Vaccarello takes the reigns at YSL


When it was announced that Hedi Slimane was leaving Yves Saint Laurent, the first thing on everyone’s minds was who on earth they were going to get to replace him with as creative director. Who was going to step into such large shoes (probably suede Chelsea boots) after Slimane’s move from Dior Homme to YSL in 2012 resulted in an incredible quadrupling of revenue for Saint Laurent at the end of his four-year appointment? With a revenue of approximately €700 million, Slimane turned the floundering fashion house he arrived at into the most successful company of the Kering group, that also includes the likes of Balenciaga, Gucci and Stella McCartney. Under Hedi’s revolution, not only did the ‘Yves’ controversially disappear from the name of the ready-to-wear line, but the collections were transformed to become decidedly more approachable; creating styles that followed his signature slim line approach to clothing , albeit with a rock star twist. Having been attracted by Slimane’s trademark leather jackets and refined ‘biker’ style, YSL now touts celebrity clients from Cara Delevigne and Angelina Jolie to Harry Styles. These clients are undoubtedly a chief cause of the economic and commercial turnaround that YSL has seen over the past four years. It would seem like madness therefore to appoint a new head of design that moved too far away from the style that has bought Saint Laurent to the forefront of current style.

To all appearances the newly appointed Anthony Vaccarello would seem therefore a fairly sensible choice. Although clearing the entirety of Slimane’s work from the design house’s Instagram page is not the best way to comfort the avid followers of Hedi, I believe this social media cleanse is not a sign of a complete overhaul of the brand’s image, as seen in the change of hands at Gucci. As the previous creative director at Versus Versace, Vaccarello has learnt under the hands of one the best, Versace having previously hosted Jonathan Anderson and Christopher Kane as creative directors, both of whom have gone on to launch successful companies in their own rights.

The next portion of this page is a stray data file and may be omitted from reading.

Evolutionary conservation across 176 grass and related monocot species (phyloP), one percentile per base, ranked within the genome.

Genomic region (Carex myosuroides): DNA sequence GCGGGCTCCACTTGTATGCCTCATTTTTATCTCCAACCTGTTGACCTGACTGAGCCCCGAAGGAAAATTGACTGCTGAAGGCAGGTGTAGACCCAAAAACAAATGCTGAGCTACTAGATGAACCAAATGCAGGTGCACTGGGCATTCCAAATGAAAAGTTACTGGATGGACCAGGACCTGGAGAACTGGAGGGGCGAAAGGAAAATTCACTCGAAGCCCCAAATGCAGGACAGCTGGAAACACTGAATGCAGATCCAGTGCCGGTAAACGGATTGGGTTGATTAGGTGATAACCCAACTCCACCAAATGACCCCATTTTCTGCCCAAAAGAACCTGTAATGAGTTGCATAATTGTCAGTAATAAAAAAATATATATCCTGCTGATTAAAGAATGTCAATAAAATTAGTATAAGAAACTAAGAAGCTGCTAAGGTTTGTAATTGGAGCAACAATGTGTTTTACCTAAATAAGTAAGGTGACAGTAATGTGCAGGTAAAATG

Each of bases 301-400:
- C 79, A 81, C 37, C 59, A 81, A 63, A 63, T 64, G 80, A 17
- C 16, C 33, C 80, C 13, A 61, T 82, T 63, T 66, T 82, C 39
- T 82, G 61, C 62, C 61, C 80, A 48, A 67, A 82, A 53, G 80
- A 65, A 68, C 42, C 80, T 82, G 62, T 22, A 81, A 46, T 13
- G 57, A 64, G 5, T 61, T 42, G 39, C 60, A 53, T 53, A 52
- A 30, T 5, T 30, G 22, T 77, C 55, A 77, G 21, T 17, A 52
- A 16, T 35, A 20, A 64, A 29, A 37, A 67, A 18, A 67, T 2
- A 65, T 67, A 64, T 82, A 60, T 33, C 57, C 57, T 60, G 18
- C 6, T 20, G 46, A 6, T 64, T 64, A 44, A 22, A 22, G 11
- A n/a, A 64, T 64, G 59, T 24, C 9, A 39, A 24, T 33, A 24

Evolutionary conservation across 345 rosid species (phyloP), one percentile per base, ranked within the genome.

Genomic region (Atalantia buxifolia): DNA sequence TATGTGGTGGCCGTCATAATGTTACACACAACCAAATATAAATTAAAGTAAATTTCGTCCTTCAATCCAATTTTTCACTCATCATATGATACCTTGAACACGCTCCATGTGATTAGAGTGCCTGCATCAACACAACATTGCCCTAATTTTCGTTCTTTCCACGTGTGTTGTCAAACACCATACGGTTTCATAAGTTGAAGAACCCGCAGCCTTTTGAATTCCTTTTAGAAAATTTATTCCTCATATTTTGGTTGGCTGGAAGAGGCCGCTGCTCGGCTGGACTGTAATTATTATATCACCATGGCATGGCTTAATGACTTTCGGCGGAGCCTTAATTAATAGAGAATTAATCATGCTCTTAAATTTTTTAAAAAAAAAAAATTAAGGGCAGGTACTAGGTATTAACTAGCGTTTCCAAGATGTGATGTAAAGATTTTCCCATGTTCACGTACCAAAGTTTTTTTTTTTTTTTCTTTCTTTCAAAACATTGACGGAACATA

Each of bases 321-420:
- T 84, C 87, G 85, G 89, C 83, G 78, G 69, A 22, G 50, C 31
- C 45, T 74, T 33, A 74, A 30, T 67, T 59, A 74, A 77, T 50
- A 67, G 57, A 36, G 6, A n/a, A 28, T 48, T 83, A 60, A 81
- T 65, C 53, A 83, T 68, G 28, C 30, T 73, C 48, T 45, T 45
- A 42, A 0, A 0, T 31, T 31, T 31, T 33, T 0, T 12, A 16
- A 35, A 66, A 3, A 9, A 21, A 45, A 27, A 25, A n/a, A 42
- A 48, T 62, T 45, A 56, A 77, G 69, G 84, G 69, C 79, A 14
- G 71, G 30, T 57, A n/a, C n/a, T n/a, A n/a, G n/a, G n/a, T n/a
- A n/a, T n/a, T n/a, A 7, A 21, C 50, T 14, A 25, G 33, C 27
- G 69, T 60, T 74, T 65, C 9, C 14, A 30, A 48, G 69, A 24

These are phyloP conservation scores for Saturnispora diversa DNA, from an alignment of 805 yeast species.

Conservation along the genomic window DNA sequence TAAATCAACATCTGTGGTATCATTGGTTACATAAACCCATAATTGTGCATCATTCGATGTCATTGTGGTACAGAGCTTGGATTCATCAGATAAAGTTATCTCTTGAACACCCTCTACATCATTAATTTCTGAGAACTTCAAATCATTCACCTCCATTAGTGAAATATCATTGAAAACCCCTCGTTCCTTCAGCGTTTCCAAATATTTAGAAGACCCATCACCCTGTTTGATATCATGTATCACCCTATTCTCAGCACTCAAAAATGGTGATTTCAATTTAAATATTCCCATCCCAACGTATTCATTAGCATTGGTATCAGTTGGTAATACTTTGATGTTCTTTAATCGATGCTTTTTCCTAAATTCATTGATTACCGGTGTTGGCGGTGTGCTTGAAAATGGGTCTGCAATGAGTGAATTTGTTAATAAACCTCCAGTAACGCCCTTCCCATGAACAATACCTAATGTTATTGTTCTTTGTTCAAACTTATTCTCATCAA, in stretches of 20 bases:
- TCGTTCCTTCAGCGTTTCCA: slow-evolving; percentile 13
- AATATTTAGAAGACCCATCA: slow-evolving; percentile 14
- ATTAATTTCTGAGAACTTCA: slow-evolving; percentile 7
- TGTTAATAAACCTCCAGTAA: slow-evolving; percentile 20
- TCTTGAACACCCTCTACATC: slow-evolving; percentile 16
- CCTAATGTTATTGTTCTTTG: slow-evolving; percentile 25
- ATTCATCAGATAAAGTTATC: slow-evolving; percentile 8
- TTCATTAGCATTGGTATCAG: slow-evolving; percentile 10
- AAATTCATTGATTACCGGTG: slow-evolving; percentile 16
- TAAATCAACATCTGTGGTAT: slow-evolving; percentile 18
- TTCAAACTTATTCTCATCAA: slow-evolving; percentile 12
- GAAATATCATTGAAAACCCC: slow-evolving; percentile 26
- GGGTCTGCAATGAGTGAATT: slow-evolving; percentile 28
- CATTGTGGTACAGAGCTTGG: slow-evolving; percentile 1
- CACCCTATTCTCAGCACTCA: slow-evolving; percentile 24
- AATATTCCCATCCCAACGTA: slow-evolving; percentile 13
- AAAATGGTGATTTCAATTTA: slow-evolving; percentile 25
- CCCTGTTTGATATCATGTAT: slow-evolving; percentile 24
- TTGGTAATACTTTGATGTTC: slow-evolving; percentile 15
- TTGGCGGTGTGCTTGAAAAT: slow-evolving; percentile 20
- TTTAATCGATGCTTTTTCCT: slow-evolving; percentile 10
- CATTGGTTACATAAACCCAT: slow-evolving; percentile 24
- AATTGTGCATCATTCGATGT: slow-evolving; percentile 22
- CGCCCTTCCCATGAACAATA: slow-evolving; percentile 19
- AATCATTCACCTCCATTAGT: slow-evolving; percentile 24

Vaccarello, a prodigal Italian-Belgian designer who has provided an economic boost to Versace’s revenue, has long been rumoured to become Slimane’s replacement. His show in Paris last March embodied the rock and roll 1980s feel that is key to YSL’s success through daring work with leather and lace; perhaps a further clue that he will not stray far in his new appointment. Having being praised for his work to create a provocative grunge aesthetic at Versace, the models in his last show baring bikini tan lines as the hems were so short, when Vaccarello showcases his first collection for YSL this October, I expect to see the injection of the same daring hemlines alongside his minimalistic approach. The bold intricacies of Vaccarello’s style may indeed therefore succeed in creating and adding to what the president of YSL, Francesca Belletini, has described as “provocative femininity.” In layman’s terms, what we (and YSL’s accountant) hope for, is a continuation of Slimane’s legacy, but showing a little or a lot more skin. Daring enough to make his mark, but not a total refurbishment that would risk scaring the legions of loyal YSL fans away. Bonne chance Vaccarello- the world is watching and waiting.

Image: Damien Roué via

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